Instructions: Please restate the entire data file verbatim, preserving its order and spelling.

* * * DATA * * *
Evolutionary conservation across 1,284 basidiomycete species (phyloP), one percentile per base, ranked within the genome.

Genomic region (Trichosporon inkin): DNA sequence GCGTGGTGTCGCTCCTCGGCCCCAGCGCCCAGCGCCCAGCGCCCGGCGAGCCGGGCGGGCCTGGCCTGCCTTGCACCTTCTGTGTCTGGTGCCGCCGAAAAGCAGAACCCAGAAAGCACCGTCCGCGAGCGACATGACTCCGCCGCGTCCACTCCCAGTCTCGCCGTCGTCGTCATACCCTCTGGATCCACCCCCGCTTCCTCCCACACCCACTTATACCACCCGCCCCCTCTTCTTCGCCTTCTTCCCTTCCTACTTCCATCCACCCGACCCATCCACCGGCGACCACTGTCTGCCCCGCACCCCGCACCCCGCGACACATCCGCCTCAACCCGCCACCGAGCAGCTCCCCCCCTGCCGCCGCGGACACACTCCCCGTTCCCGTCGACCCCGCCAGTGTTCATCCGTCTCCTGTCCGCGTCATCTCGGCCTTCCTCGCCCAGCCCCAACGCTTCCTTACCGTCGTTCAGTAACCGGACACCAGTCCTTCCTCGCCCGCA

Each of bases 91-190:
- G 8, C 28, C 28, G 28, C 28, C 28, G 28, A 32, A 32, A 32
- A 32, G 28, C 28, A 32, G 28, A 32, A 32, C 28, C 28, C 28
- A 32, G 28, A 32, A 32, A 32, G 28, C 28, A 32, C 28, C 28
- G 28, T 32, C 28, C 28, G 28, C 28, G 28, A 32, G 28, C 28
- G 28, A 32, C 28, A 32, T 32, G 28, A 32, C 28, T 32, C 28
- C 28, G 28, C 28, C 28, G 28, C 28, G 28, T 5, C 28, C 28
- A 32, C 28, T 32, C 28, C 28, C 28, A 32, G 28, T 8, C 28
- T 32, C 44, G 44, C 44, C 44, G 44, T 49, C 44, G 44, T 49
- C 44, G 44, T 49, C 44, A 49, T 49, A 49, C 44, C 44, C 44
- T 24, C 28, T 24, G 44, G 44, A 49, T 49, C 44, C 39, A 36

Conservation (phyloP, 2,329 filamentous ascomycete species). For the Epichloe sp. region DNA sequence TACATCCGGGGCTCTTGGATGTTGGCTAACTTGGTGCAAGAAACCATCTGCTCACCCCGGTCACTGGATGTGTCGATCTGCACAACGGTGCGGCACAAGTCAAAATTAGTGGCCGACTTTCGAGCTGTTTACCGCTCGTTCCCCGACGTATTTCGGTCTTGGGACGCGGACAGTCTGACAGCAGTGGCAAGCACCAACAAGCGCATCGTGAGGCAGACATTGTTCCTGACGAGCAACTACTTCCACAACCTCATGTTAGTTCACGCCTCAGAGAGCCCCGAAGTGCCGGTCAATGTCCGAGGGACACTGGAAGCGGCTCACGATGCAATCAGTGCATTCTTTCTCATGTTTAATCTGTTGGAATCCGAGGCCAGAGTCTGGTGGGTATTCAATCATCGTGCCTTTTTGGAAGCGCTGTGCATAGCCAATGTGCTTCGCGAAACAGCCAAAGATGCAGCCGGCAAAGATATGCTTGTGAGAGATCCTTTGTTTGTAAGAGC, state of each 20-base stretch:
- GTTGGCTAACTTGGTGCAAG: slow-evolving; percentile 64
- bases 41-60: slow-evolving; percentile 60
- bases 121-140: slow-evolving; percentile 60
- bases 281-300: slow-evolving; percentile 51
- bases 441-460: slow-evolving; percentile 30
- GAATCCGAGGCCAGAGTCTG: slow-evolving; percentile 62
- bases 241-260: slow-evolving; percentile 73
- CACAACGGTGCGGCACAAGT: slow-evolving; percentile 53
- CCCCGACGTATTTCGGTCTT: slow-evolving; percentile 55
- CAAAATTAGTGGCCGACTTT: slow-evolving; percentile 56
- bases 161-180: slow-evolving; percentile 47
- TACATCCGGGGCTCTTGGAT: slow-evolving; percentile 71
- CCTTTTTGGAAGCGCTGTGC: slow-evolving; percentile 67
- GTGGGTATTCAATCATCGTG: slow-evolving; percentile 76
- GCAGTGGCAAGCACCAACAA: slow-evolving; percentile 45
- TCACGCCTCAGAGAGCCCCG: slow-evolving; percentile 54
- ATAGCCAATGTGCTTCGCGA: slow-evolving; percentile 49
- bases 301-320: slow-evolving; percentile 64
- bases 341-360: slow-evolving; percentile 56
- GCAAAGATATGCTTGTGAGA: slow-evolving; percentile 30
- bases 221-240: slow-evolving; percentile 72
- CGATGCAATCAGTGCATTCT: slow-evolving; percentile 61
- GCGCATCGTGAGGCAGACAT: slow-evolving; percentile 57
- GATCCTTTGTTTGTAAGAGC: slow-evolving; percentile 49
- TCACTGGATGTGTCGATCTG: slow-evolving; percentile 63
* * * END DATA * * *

Evolutionary conservation across 1,284 basidiomycete species (phyloP), one percentile per base, ranked within the genome.

Genomic region (Trichosporon inkin): DNA sequence GCGTGGTGTCGCTCCTCGGCCCCAGCGCCCAGCGCCCAGCGCCCGGCGAGCCGGGCGGGCCTGGCCTGCCTTGCACCTTCTGTGTCTGGTGCCGCCGAAAAGCAGAACCCAGAAAGCACCGTCCGCGAGCGACATGACTCCGCCGCGTCCACTCCCAGTCTCGCCGTCGTCGTCATACCCTCTGGATCCACCCCCGCTTCCTCCCACACCCACTTATACCACCCGCCCCCTCTTCTTCGCCTTCTTCCCTTCCTACTTCCATCCACCCGACCCATCCACCGGCGACCACTGTCTGCCCCGCACCCCGCACCCCGCGACACATCCGCCTCAACCCGCCACCGAGCAGCTCCCCCCCTGCCGCCGCGGACACACTCCCCGTTCCCGTCGACCCCGCCAGTGTTCATCCGTCTCCTGTCCGCGTCATCTCGGCCTTCCTCGCCCAGCCCCAACGCTTCCTTACCGTCGTTCAGTAACCGGACACCAGTCCTTCCTCGCCCGCA

Each of bases 91-190:
- G 8, C 28, C 28, G 28, C 28, C 28, G 28, A 32, A 32, A 32
- A 32, G 28, C 28, A 32, G 28, A 32, A 32, C 28, C 28, C 28
- A 32, G 28, A 32, A 32, A 32, G 28, C 28, A 32, C 28, C 28
- G 28, T 32, C 28, C 28, G 28, C 28, G 28, A 32, G 28, C 28
- G 28, A 32, C 28, A 32, T 32, G 28, A 32, C 28, T 32, C 28
- C 28, G 28, C 28, C 28, G 28, C 28, G 28, T 5, C 28, C 28
- A 32, C 28, T 32, C 28, C 28, C 28, A 32, G 28, T 8, C 28
- T 32, C 44, G 44, C 44, C 44, G 44, T 49, C 44, G 44, T 49
- C 44, G 44, T 49, C 44, A 49, T 49, A 49, C 44, C 44, C 44
- T 24, C 28, T 24, G 44, G 44, A 49, T 49, C 44, C 39, A 36

Conservation (phyloP, 2,329 filamentous ascomycete species). For the Epichloe sp. region DNA sequence TACATCCGGGGCTCTTGGATGTTGGCTAACTTGGTGCAAGAAACCATCTGCTCACCCCGGTCACTGGATGTGTCGATCTGCACAACGGTGCGGCACAAGTCAAAATTAGTGGCCGACTTTCGAGCTGTTTACCGCTCGTTCCCCGACGTATTTCGGTCTTGGGACGCGGACAGTCTGACAGCAGTGGCAAGCACCAACAAGCGCATCGTGAGGCAGACATTGTTCCTGACGAGCAACTACTTCCACAACCTCATGTTAGTTCACGCCTCAGAGAGCCCCGAAGTGCCGGTCAATGTCCGAGGGACACTGGAAGCGGCTCACGATGCAATCAGTGCATTCTTTCTCATGTTTAATCTGTTGGAATCCGAGGCCAGAGTCTGGTGGGTATTCAATCATCGTGCCTTTTTGGAAGCGCTGTGCATAGCCAATGTGCTTCGCGAAACAGCCAAAGATGCAGCCGGCAAAGATATGCTTGTGAGAGATCCTTTGTTTGTAAGAGC, state of each 20-base stretch:
- GTTGGCTAACTTGGTGCAAG: slow-evolving; percentile 64
- bases 41-60: slow-evolving; percentile 60
- bases 121-140: slow-evolving; percentile 60
- bases 281-300: slow-evolving; percentile 51
- bases 441-460: slow-evolving; percentile 30
- GAATCCGAGGCCAGAGTCTG: slow-evolving; percentile 62
- bases 241-260: slow-evolving; percentile 73
- CACAACGGTGCGGCACAAGT: slow-evolving; percentile 53
- CCCCGACGTATTTCGGTCTT: slow-evolving; percentile 55
- CAAAATTAGTGGCCGACTTT: slow-evolving; percentile 56
- bases 161-180: slow-evolving; percentile 47
- TACATCCGGGGCTCTTGGAT: slow-evolving; percentile 71
- CCTTTTTGGAAGCGCTGTGC: slow-evolving; percentile 67
- GTGGGTATTCAATCATCGTG: slow-evolving; percentile 76
- GCAGTGGCAAGCACCAACAA: slow-evolving; percentile 45
- TCACGCCTCAGAGAGCCCCG: slow-evolving; percentile 54
- ATAGCCAATGTGCTTCGCGA: slow-evolving; percentile 49
- bases 301-320: slow-evolving; percentile 64
- bases 341-360: slow-evolving; percentile 56
- GCAAAGATATGCTTGTGAGA: slow-evolving; percentile 30
- bases 221-240: slow-evolving; percentile 72
- CGATGCAATCAGTGCATTCT: slow-evolving; percentile 61
- GCGCATCGTGAGGCAGACAT: slow-evolving; percentile 57
- GATCCTTTGTTTGTAAGAGC: slow-evolving; percentile 49
- TCACTGGATGTGTCGATCTG: slow-evolving; percentile 63